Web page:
Why don’t banks like route loans?
First, we need to explore the two types of routes, how banks play favorites and most importantly why. It boils down to banks hate giving loans for FedEx routes but love loans for bread routes.
Does that mean a bread route is a safer investment? If the banks won’t lend on something, it must be high risk right?
Judging from the success (and failures) of banks here recently, I’m not so sure I’d be inclined to believe that bankers always know best. Let’s look at the two types of routes to understand the reasons for loan approvals (read: rejections).
Bread and Snack Routes:
These are routes that deliver to grocery stores, restaurants, convenience stores, etc. These are the giant companies like Snyders-Lance, Pepperidge Farm, Flowers, and Bimbo. All of these routes can be financed, either in-house or through outside banks. You’re never having to go to a bank to get financing yourself. In the case of Pepperidge Farm, they already have a relationship with Bank of America where you can get loans from Pepperidge Farm without having to step one foot into a Bank of America office.
So, maybe you see a listing where the route is $200k with only $80k down and it’s a Snyders-Lance route. Can you get a business loan for that $80k you need down? Probably not. And by “probably not”, I mean something more akin to, “no chance in hell.”
So why would a bank be so eager to lend for a bread route for a certain amount and then not a penny beyond that? Because, at the end of the day, banks know routes are a strange type of business. It’s not a business you really and truly own (like if you owned a piece of real estate, or say a car dealership) because the main corporation truly owns your route.
SO WHY DO BANKS LEND AT ALL?
Because bread companies have figured out what they consider to be the true worth of a route. That value is usually much less than what the route can actually be sold for. Kind of like your tax assessment of your property is always (hopefully!) lower than what you could sell your home for, the same goes for routes in regards to the company’s valuation vs what you can sell it for. When a contractor gets his route pulled (defaults/gets fired/etc), the bread company goes to Bank of America and pays off the loan that was originated for that contractor. Banks are basically making (mostly) risk free loans since they’re guaranteed by these other companies. That’s why:
a) they don’t care about you applying personally, since they often don’t try to come after you generally anyway and
b) banks will lend only the amount the bread company “guarantees” them to be repaid in the event of default.
Let’s look at the other side of the coin now. Why would a bank never lend anything for a FedEx route?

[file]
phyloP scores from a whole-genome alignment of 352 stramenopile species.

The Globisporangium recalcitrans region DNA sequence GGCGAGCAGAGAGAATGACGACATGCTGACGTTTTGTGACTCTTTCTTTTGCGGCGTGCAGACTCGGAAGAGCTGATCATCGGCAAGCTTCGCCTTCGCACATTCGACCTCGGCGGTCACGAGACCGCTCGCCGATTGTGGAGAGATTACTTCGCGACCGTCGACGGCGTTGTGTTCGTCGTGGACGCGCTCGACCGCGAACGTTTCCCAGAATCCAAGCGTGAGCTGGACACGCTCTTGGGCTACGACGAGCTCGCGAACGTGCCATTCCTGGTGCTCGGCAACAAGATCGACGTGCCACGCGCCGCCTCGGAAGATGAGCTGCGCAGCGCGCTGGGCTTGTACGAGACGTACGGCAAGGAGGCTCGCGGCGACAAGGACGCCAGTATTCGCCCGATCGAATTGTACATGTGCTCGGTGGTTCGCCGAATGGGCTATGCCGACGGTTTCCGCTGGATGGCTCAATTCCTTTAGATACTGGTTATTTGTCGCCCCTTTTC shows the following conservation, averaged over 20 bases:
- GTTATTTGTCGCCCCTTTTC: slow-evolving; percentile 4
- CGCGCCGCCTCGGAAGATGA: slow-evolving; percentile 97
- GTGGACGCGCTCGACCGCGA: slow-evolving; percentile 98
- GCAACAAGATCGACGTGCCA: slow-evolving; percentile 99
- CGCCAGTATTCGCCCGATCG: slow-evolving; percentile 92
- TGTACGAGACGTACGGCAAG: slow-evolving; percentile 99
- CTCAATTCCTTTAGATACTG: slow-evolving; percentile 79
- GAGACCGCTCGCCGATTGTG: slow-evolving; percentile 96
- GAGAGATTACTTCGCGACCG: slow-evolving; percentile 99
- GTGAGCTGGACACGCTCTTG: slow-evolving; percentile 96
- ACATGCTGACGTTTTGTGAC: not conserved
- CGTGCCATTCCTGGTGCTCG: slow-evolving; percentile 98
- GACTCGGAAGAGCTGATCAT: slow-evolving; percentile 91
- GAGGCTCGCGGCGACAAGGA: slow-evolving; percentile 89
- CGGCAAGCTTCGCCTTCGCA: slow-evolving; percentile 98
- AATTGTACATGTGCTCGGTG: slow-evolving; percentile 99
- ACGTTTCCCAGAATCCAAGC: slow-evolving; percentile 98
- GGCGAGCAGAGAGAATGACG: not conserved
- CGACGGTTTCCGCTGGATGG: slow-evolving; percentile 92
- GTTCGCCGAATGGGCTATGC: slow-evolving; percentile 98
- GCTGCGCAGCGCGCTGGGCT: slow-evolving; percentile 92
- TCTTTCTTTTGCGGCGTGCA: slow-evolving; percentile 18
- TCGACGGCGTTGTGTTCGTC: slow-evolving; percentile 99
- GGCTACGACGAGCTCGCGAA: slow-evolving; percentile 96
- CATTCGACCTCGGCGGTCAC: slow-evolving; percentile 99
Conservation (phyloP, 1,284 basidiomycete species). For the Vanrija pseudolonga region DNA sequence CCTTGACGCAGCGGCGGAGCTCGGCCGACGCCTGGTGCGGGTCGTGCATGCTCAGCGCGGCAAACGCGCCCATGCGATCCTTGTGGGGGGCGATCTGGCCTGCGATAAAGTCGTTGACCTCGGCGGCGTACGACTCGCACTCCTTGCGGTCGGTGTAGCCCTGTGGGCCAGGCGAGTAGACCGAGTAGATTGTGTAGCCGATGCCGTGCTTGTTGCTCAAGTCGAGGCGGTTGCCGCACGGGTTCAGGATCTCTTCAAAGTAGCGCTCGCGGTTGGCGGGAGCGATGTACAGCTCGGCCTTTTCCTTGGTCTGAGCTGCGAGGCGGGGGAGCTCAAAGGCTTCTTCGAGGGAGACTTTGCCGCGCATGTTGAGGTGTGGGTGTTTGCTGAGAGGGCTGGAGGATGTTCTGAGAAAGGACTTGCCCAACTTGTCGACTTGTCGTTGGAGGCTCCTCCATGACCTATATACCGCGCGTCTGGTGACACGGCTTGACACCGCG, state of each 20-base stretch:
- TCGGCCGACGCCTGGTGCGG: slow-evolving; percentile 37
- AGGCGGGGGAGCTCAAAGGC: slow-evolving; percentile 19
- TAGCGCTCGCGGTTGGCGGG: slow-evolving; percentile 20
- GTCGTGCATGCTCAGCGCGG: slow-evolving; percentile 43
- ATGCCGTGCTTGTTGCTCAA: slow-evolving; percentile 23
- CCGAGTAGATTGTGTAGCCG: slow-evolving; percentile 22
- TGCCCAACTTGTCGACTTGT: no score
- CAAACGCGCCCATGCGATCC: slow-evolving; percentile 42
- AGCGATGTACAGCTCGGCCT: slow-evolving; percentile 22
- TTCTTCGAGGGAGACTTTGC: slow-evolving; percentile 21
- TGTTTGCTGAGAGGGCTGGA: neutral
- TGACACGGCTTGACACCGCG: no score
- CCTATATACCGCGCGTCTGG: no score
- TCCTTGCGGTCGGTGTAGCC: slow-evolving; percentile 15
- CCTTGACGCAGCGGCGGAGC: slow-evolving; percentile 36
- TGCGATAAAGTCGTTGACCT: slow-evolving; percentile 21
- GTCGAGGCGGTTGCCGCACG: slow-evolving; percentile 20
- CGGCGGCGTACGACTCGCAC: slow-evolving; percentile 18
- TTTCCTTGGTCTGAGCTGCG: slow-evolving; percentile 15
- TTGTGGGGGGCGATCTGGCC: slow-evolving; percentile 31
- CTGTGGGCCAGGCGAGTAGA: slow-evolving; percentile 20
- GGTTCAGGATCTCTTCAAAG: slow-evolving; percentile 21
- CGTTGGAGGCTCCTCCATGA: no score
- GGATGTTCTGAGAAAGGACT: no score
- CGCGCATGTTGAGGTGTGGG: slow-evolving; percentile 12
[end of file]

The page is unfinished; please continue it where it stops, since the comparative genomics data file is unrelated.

FedEx Route Loans:
With a FedEx route, there’s no set valuation by FedEx for the value of a route like bread routes. That means FedEx isn’t working on your behalf to establish a relationship with a bank. FedEx considers you a contractor completely independent of them. An analogy is say you wanted to get your oil changed at a local mechanic shop and the owner came out and said, “We can’t pay rent, can we get a $50,000 loan from you?” You’d tell him to get lost and take your business elsewhere, because you don’t care about how your mechanic does business – you just want the job done.
That’s the way FedEx is going to feel about you too.
Since FedEx (and bread routes as well) owns your route, you really don’t have any real assets when you buy a route other than two things: a) Some trucks (hopefully) and b) A piece of paper…well, several pieces, that look like this:
Those papers are your contract. And in those pages they stipulate that a new contractor must be approved by FedEx before you can ever sell your route. That means that if you walked into a bank, got a loan for your FedEx route, and defaulted, when the repo guy comes in and says, “Hi. I’m from Wells Fargo and my client defaulted so I’m here to repossess a route.” FedEx terminal managers will look this suit and tie idiot up and down and chase him out the building with a shovel.
FedEx doesn’t have to contract with anyone they don’t want to.
So banks know they can’t repossess a route – doesn’t matter the amazing earnings, established business model, or even having FedEx’s glorious name behind you.
You’re not getting that loan.
Here’s how the banker hears your pleas for a loan:
You: “Can I have a $500k loan?”
Banker: “What for?”
You: “A piece of paper. Oh…and a nice truck too!”
Banker: *burns application*
So besides the obvious friends, family, and 401(k) you’ve already heard about…how DO people get small loans? The next part we’ll talk about one of the craziest ways you’ve ever (not) heard of to get a loan.